Monday, 3 February 2014

The proposed safety improvements to HGVs is a step in the right direction

There have recently been headlines regarding my criticisms of Boris Johnson's cycling policies. However, his backing of proposals to negate the dangers posed by HGVs entering London is definitely a step in the right direction and has the ability to genuinely improve the safety of cyclists. 

There are two tiers to the safety improvements. First is the proposed amendments to EU regulations to ensure new HGVs will be designed with larger windows and better sight-lines for drivers. This will be debated in the European Parliament on 11th February. The mayor spoke in favour of changing the regulations, saying that they "can save literally hundreds of lives across the EU in years to come.” With that in mind, it would be deeply disappointing if these changes cannot be pushed through, although whether the changes will be introduced appears to be finely balanced. 

The second initiative will require every vehicle in London over 3.5 tonnes to be fitted with protective equipment. In particular this includes sideguards to stop cyclists from being dragged under the wheels. It will also require HGVs to be fitted with extra mirrors to give the driver a better view of cyclists and pedestrians around their vehicles, and will help alleviate the dangerous blind spots. With the proposed ban on HGVs which do not meet these standards, the mayor has upped the ante on his proposals last year to levy a £200 fine on all lorries entering the capital without the safety equipment.

Chris Boardman (British Cycling's policy adviser and often a voice of reason on cycling issues) wrote an open letter to the mayor in November saying: "When I rode alongside you to help you launch your vision for cycling in March [2013], you made a verbal promise to look at the successful experiences of Paris and many other cities in restricting the movements of heavy vehicles during peak hours." Boardman is backing the proposed policy changes and said that "it would be criminal for us to know how to save lives and then choose not to take action."

Thursday, 30 January 2014

ASA ban advertisement showing cyclist riding without helmet


Good news - the ASA have withdrawn its ruling and have confirmed that there will be an independent review "in light of a potential flaw in our ruling."


The Advertising Standards Agency (ASA) has today upheld a complaint about a TV advertisement because it showed a cyclist without a helmet riding in the primary position. The advertisement (pictured below) was part of Cycling Scotland's Nice Way Code campaign, which was aimed at encouraging cycle safety. A petition to reverse the ASA’s ruling has been started and I encourage all who care about road safety to sign it

Cycling Scotland made a number of sensible arguments to the ASA when defending the footage. They mentioned that there is no legal compulsion to wear a helmet and the importance of encouraging cycling. They also referred the ASA to Cyclecraft (required reading for accredited cycle instructors) which identified riding in the centre of the active traffic lane as the default position for cyclists to adopt on urban roads. However, the ASA pointed to the Highway Code, which advises cyclist to wear helmets, and said that the advertisement undermined these recommendations.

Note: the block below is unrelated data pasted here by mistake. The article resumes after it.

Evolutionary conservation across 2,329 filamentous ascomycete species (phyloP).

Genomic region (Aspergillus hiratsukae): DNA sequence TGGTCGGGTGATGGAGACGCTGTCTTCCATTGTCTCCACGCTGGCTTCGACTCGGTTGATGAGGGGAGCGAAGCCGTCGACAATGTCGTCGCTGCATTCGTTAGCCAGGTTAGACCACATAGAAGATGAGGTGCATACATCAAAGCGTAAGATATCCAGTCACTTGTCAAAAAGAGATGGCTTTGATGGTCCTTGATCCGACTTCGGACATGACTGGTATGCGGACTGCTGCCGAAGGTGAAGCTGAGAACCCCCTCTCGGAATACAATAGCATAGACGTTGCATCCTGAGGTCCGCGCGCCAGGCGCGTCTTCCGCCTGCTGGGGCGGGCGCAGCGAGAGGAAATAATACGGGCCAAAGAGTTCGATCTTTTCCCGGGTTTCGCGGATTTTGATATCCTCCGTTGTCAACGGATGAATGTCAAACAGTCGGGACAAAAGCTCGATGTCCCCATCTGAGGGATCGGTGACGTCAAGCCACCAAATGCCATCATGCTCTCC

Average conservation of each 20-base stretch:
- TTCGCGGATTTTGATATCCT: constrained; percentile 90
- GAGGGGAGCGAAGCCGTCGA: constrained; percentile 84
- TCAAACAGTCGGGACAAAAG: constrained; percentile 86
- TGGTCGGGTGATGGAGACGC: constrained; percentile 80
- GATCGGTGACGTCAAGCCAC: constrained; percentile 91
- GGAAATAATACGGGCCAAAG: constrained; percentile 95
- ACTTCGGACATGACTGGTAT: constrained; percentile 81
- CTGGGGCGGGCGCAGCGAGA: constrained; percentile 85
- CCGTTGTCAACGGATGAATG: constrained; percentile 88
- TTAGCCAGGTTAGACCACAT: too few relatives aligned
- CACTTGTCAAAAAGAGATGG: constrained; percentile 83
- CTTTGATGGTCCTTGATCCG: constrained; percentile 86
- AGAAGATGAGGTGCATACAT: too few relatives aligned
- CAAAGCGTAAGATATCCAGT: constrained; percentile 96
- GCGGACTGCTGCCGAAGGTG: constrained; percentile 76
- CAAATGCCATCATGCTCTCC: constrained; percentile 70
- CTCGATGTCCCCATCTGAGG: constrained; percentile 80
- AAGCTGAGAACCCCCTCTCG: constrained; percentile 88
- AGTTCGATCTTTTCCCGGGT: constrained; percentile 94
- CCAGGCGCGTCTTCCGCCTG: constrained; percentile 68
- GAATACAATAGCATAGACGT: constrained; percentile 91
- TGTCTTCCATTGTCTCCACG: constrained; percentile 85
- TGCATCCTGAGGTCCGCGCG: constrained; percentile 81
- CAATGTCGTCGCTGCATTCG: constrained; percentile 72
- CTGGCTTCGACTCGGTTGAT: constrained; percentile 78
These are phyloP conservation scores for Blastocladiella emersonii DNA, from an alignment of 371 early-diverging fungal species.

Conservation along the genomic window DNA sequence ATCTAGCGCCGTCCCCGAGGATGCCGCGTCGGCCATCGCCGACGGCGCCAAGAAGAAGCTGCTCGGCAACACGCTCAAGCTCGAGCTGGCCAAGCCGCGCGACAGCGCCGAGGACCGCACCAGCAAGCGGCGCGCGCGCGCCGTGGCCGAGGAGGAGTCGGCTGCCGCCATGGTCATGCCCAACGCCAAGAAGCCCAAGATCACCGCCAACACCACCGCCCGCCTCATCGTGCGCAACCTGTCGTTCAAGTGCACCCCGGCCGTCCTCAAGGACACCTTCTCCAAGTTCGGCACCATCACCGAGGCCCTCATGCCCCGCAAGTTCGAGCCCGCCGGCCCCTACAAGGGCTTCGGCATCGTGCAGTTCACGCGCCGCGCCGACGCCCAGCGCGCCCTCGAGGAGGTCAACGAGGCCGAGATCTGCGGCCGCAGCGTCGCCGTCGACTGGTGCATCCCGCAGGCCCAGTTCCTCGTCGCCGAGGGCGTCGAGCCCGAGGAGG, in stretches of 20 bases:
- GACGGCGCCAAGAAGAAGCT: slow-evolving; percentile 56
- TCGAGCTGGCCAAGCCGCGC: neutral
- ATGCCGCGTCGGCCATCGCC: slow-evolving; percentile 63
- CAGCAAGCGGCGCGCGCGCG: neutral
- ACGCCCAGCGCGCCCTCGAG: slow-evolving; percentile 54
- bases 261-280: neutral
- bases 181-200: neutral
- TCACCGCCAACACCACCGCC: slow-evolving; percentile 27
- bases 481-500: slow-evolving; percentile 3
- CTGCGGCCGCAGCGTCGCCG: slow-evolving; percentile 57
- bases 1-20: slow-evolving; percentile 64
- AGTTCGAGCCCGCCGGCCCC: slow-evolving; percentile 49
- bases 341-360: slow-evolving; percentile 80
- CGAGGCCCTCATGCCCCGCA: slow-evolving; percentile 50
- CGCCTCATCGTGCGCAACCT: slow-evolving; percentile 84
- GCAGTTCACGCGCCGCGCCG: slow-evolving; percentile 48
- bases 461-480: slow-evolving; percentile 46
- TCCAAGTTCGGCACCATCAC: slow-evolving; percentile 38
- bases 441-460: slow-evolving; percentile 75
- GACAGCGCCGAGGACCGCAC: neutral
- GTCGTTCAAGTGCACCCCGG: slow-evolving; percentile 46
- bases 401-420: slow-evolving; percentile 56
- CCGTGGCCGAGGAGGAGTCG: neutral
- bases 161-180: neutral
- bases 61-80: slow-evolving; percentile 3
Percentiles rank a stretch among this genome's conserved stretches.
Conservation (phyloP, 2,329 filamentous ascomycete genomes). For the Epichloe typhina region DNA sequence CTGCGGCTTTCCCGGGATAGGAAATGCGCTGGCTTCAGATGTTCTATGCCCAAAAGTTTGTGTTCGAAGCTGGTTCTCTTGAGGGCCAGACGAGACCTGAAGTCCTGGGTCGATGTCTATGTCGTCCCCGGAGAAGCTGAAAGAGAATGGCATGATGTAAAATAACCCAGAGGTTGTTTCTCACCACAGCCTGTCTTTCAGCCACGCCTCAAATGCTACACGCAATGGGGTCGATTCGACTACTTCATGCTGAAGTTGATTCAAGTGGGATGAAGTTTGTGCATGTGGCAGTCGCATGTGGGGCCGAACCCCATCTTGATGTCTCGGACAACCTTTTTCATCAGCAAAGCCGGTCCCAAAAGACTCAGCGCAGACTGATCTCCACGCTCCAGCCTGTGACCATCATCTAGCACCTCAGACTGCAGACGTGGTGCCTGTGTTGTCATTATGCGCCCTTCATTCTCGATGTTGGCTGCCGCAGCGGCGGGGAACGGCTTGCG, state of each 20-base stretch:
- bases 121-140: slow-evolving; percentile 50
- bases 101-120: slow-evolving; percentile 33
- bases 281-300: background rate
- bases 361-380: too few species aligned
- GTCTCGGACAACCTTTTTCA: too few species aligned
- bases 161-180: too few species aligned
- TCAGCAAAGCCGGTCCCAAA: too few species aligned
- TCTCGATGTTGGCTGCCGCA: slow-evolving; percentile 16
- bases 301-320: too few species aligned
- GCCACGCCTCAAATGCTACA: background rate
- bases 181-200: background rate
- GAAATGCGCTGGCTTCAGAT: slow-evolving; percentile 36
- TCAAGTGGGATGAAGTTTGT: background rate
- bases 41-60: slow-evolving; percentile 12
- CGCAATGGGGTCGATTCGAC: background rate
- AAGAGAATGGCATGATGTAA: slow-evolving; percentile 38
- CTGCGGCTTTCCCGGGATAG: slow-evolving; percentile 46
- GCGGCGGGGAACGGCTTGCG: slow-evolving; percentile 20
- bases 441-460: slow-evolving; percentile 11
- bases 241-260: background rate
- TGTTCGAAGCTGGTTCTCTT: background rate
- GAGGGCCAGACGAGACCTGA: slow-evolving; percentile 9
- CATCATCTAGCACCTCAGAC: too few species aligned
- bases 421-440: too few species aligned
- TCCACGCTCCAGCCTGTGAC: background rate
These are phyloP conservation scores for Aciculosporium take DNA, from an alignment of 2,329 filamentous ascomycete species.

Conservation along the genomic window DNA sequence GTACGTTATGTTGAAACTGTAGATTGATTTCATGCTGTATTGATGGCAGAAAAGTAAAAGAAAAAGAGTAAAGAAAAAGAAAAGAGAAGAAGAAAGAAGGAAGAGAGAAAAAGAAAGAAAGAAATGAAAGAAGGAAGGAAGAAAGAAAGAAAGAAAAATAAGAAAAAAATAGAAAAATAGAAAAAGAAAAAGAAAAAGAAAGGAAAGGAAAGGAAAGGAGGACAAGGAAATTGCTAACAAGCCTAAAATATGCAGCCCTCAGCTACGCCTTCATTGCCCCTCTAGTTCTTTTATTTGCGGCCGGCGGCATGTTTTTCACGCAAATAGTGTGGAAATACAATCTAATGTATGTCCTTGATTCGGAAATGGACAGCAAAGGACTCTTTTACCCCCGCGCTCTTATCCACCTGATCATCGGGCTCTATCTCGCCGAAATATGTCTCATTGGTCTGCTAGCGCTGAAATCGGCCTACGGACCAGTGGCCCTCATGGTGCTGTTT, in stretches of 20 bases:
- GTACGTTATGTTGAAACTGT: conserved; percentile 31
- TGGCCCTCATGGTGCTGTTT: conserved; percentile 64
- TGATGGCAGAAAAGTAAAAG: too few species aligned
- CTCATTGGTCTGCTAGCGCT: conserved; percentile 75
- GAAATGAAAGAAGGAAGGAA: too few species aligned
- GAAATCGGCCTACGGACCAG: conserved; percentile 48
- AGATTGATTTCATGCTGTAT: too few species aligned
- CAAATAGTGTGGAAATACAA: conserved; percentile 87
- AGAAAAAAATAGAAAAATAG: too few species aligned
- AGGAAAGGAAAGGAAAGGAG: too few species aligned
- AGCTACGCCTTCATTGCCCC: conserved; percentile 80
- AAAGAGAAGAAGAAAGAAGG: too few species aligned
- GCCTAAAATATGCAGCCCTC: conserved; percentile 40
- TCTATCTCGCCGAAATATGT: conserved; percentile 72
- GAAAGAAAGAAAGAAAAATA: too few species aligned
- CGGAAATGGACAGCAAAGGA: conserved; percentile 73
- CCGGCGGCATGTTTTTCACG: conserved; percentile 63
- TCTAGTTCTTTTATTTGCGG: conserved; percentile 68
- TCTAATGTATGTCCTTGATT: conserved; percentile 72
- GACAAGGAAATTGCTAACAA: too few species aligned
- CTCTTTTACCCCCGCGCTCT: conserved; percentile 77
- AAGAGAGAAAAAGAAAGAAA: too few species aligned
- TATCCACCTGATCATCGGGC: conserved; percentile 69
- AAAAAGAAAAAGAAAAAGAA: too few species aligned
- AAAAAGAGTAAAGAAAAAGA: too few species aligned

In the recent Scottish criminal case following the death of Audrey Fyfe, who was killed whilst cycling, the appeal court acknowledged “there is a degree of controversy as to the efficacy of cycle helmets.” The court also found that the earlier Judge in the case had drawn conclusions regarding cycle helmets that were based “not on evidence but on speculation.” Unfortunately, the ASA have fallen into the same trap. The ASA also commented that "the cyclist appeared to be located more in the centre of the lane when the car behind overtook them and the car almost had to enter the right lane of traffic". If they had continued reading the Highway Code down to rule 163, they would see a car doing exactly that. 

The ASA concluded that the advertisement was “socially irresponsible and likely to condone or encourage behaviour prejudicial to health and safety." I would suggest that the actions of the ASA in upholding this complaint are socially irresponsible, bearing in mind the benefits to health and the environment from cycling.

Advertisements for cars will often use techniques to show the velocity of the vehicle and, as long as speed is not “the main message of their marketing communications,” the ASA have shown little appetite to challenge this. In 2011, the Fiat 500 was marketed with the strap line "Try a whole new kind of speed dating.” As the main message was related to ‘speed dating,’ the ASA considered that speed was not the main message and did not uphold the complaints. According to the Department for Transport’s report on Road Casualties in that same year, travelling too fast for the road conditions was a factor in 25% of cases involving death or serious injury. 

The ASA’s decision to uphold the complaint against Cycling Scotland highlights a skewed attitude held by many towards road safety. Cyclists are seen as the authors of their own misfortune whose actions need to be restricted. Meanwhile, the harm caused by motorists goes overlooked.